Discussion in 'PsychoSocial ME/CFS Research' started by dreampop, Jul 21, 2020.
This is a small, self-controlled study with a long, variable treatment (CBT ofc) duration up to 6 months. 47% were "responders" to CBT. (sidenote: in this case, I believe as the outcomes are subjective by the therapist rather than the patient). The authors include Wessley and Chalder.
The response to CBT was not consistent with the change in cortisol levels, undermining the hypothesis involving the pathophysiology of the HPA axis. Both non-responders and responders showed an increase in total daily cortisol output. In fact, non-responders showed greater increases in cortisol (+12.8 vs +8)
CBT responders were nearly 6 points higher in total output, almost as much as the increase from CBT, suggesting a slightly better off treatment group to begin with.
Ok, so +16% total output refers to *responders and non-responders* to CBT.
CBT responders experienced an +11.2% costisol outpot and non-responders experienced a +19.6% change !
Not only is this conclusion very deceitful, the following is a pure contradiction when combined with Wessley's own results. If cortisol increased more in patients that didn't respond to therapy either the therapy or the cortisol finding is being misinterpreted.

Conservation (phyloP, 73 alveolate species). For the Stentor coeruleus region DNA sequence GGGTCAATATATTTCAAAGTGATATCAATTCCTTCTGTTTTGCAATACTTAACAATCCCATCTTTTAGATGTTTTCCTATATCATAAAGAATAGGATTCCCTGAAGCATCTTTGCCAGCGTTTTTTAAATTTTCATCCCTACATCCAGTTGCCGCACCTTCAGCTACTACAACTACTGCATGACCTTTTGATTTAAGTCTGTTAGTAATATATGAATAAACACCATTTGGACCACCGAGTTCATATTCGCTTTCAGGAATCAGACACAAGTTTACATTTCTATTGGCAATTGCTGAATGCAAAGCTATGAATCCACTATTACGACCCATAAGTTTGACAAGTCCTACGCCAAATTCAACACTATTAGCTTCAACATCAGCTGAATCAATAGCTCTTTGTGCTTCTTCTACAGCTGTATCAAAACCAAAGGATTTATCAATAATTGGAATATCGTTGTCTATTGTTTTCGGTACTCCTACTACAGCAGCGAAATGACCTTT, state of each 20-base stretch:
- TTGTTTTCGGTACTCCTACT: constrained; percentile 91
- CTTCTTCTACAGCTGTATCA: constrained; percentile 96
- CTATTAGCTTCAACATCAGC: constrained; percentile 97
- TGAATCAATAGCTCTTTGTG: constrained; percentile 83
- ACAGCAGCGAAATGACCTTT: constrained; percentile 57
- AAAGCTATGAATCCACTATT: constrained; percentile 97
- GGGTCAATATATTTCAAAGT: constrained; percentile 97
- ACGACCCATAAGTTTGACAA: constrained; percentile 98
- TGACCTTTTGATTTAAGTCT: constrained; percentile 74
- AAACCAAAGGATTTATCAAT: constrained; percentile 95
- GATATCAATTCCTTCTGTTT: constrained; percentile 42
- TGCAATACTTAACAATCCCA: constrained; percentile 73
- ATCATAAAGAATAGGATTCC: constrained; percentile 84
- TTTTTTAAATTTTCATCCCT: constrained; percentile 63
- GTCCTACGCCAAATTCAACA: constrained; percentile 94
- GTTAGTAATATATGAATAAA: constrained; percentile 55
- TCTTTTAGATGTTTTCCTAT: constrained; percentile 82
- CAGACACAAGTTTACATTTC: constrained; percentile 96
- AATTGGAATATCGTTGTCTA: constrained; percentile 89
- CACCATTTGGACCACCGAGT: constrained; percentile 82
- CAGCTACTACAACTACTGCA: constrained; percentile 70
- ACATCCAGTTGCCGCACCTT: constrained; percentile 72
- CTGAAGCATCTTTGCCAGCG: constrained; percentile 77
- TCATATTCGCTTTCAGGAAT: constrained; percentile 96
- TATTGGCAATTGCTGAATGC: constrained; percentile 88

Except that the larger change coincided with the unresponsiveness to CBT. So, how can that be. And how can the HPA axis, lifestile and deconditioning *not* be correlated with responsiveness to CBT if BPS model holds.
Doesn't cortisol reflect stress? So CBT made them more stressed
Anyone on twitter (I am not) might want to show this paper to Dr. Keith Geraghty as it seems very relevant to the question he asked. Ironically, it's a BPS paper that seems to undermine the position he was querying.
Cortisol is a feed-forward metabolic hormone, it's purpose is to provide sufficient blood glucose upon wakening and smooth the blood glucose level over the day given anticipated activity demands (insulin is a feed-back metabolic hormone...).
Despite all the pop-psychology on the contrary, it's more correct to say that cortisol levels reflect sleep-wake and activity patterns than "stress".
Could you also share the protocol for the CEBA project with the "sustained arousal model"?
It is the "Forskningsprotokoll" found when one clicks on "Relevant sentral informasjon" at this link:
Separate names with a comma.